Globe nominees poised for boxoffice boost
'Up in the Air,' 'Hurt Locker,' 'Nine' should gain attentionThis alchemy might turn gold into ink as several Golden Globes nominees should be able to convert acclaim into free publicity.
There's seldom a big boxoffice bounce from Globes noms of the sort Oscar nominees can enjoy, but positive media attention from Globes recognition can help platform releases mount successful expansions.
Exhibitors suddenly become more willing to free up screens to such pics. Moviegoers take notice of smaller films that otherwise might get lost in the crowded holiday marketplace.
This year, three best-pic nominees are particularly well positioned to bask in the Globes afterglow:
-- Summit on Friday will re-expand "The Hurt Locker," the Iraq War drama that drew three noms including best director for Kathryn Bigelow, adding 81 U.S. playdates for a total of 90.
-- Paramount will use nominations for best director (Jason Reitman) and dramatic actor (George Clooney) along with best motion picture drama to market "Up in the Air" as it continues an incremental rollout of the film, which played in 72 domestic locations this past weekend.
-- The Weinstein Co. will make the most of the five noms for "Nine" when Rob Marshall's musical opens Friday in a handful of bicoastal locations before expanding wide Dec. 25.
Summit distribution boss Richie Fay welcomed the Globes spotlight.
"It takes what some people might call a little picture and elevates it into a bigger picture," Fay said. "It commercializes a film like 'The Hurt Locker' and brings it to the attention of more people -- which, of course, is what this business is all about."
The Weinstein Co.'s release of "Nine" follows the pattern it used for 2002's "Chicago," the eventual best picture Oscar winner. "It worked the last time," Harvey Weinstein said, "and ('Nine' director) Rob Marshall said to me, 'Harvey, if it's not broken, don't fix it.' "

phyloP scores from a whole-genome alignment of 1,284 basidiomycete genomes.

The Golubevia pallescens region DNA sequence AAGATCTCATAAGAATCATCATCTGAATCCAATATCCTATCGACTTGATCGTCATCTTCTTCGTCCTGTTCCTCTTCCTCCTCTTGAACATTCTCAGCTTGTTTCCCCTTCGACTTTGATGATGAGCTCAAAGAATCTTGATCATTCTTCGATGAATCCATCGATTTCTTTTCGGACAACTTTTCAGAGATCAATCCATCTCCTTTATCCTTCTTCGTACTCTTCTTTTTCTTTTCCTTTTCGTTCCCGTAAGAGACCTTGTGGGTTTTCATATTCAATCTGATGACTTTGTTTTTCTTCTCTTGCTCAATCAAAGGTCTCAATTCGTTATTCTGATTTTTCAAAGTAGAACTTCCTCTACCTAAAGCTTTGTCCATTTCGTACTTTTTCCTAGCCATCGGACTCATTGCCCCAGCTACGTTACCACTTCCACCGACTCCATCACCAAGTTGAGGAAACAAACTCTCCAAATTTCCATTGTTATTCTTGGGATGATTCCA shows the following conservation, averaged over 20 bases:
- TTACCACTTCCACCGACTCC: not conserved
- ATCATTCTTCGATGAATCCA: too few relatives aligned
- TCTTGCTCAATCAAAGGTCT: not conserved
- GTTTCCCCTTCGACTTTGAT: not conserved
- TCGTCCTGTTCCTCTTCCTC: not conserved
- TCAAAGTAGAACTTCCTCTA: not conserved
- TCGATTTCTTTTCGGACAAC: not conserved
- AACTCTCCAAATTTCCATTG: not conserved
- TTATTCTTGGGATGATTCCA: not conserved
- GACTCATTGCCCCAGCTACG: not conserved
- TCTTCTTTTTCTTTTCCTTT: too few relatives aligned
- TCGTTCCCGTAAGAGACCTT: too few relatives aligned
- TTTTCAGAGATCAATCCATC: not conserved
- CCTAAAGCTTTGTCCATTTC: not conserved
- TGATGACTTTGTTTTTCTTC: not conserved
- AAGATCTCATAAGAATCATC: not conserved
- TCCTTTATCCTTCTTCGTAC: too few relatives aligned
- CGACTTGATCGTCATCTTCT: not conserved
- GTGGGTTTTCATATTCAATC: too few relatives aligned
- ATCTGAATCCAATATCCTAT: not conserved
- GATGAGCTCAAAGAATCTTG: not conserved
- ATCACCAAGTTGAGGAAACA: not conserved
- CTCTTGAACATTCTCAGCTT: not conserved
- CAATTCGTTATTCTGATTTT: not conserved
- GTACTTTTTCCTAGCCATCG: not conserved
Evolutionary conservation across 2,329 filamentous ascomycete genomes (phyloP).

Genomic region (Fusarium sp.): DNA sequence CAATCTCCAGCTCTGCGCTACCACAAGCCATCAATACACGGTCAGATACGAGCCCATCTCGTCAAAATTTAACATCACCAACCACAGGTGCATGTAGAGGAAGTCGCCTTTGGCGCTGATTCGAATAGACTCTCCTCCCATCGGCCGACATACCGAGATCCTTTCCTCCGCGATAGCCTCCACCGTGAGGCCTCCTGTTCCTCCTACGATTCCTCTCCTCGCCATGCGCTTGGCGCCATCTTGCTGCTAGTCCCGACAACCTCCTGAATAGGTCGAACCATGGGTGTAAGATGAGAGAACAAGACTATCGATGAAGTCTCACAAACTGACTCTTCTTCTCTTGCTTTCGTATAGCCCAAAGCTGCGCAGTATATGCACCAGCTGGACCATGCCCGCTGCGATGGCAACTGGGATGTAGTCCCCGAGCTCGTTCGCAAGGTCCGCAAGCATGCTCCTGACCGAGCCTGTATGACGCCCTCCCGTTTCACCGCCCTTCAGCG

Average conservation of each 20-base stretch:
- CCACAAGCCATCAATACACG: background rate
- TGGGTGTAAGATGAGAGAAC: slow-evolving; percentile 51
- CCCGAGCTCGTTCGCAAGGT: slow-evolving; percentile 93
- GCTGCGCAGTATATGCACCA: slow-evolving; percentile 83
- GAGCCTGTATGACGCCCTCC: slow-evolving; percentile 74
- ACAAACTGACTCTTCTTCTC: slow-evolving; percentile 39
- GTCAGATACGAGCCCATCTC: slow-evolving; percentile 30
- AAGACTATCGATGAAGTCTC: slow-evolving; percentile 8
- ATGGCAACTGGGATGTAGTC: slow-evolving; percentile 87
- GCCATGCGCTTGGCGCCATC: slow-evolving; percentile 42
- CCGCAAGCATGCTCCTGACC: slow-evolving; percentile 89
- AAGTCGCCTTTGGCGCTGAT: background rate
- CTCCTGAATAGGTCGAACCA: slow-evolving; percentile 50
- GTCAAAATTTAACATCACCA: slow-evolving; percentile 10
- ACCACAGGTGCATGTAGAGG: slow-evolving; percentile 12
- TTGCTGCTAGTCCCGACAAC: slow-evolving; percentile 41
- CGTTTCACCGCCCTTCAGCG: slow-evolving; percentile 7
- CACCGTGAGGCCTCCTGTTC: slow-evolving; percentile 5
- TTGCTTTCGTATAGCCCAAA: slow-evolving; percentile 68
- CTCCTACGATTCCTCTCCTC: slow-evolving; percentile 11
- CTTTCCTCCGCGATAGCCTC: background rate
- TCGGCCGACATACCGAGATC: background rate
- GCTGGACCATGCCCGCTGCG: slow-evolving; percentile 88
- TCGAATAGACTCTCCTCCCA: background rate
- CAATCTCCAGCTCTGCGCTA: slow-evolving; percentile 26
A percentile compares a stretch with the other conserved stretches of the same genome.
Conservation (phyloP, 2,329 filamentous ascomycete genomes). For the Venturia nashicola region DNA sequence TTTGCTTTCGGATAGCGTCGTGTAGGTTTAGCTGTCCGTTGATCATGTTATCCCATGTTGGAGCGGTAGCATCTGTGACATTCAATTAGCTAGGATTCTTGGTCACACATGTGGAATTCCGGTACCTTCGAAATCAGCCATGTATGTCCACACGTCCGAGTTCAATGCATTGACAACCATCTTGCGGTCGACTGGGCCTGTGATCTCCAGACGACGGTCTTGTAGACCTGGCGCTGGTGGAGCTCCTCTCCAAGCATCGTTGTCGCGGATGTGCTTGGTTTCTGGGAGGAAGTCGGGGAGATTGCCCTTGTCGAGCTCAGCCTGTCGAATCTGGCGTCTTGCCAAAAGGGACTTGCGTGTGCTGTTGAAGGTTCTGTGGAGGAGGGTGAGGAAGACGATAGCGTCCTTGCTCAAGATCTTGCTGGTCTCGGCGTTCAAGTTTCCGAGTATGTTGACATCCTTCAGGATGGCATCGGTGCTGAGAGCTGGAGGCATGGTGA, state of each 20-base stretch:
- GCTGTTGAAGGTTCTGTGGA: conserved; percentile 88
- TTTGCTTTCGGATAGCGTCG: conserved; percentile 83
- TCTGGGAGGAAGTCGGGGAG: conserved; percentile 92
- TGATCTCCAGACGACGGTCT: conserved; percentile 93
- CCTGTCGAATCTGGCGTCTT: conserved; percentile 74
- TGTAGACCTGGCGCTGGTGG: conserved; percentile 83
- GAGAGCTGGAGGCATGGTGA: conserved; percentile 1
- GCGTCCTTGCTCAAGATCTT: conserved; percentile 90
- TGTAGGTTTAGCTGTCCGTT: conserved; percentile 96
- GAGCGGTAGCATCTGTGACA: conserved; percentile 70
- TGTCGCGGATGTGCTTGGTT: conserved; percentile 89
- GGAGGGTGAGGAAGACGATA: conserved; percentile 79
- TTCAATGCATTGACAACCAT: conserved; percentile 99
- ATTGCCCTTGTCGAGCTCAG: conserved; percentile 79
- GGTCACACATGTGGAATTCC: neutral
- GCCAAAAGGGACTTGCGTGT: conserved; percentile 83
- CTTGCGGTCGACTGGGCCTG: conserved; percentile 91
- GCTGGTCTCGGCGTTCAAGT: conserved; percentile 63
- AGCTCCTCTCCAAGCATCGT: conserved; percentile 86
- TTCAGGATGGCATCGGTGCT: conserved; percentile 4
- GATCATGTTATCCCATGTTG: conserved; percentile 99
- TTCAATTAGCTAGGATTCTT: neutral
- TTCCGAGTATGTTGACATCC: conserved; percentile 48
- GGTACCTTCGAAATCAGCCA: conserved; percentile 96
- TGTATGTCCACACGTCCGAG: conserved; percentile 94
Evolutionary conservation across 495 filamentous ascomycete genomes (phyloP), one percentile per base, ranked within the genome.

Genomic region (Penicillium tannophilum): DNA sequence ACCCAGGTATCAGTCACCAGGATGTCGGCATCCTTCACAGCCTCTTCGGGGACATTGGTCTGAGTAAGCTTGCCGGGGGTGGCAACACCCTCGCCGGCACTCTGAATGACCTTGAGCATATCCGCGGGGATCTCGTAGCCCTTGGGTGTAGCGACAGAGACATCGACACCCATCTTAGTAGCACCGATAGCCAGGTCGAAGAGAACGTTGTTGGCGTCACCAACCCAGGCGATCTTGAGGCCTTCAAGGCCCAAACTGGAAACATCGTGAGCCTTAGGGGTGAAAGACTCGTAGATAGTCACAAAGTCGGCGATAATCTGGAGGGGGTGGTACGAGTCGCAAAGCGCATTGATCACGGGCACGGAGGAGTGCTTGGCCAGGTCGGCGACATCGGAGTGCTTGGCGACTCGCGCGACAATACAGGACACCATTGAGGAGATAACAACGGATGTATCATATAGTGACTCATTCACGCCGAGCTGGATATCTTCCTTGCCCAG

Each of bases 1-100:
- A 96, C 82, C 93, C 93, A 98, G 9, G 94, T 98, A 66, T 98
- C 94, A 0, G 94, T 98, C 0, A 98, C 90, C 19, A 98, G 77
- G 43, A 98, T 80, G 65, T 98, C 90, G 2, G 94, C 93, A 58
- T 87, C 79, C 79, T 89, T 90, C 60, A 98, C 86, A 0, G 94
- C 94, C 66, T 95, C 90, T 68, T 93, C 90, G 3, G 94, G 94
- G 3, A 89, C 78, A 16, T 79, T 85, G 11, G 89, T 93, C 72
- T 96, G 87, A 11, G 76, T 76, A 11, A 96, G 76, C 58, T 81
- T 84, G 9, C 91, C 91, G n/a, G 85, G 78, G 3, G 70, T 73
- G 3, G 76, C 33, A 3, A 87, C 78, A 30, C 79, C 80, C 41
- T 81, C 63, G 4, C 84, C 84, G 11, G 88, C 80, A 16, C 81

Distributors of foreign-language films drawing Globes noms also will appreciate the chance for extra attention from the accolades.
Summit is handling international distribution for the Globes-nominated "Baaria," an autobiographical drama from Italian helmer Giuseppe Tornatore, best known for his 1988 awards favorite "Cinema Paradiso." No domestic distributor has picked up rights to the film.
"These kinds of prestigious award nominations give films extra visibility," Tornatore said.
Indeed, just about any distributor handling an art film -- almost always debuted in limited release and expanded in direct proportion to positive word-of-mouth -- will welcome the opportunity to tout Globes noms in marketing materials.
Sony Pictures Classics' drama "The Last Station" is set to debut domestically Jan. 15 after drawing a pair of acting noms.
"You come to realize the incredible importance of it for a film like 'The Last Station,' which doesn't have a big budget for marketing," said Helen Mirren, nominated with co-star Christopher Plummer.
Meanwhile, it appears that no pic is too big to bask in the Globes spotlight as marketing mavens seek to lure patrons.
"It could be very helpful for this film," said James Cameron, nominated for directing a little upcoming release called "Avatar." "Awards help draw attention to smaller films that don't have a marketing budget," he said. "But for us, I think this could help with people's perception of the film. I don't know how many times after a screening someone would come up to me and say, 'I didn't know what to expect.' You want people to have some sense of what a film is before they go to see it."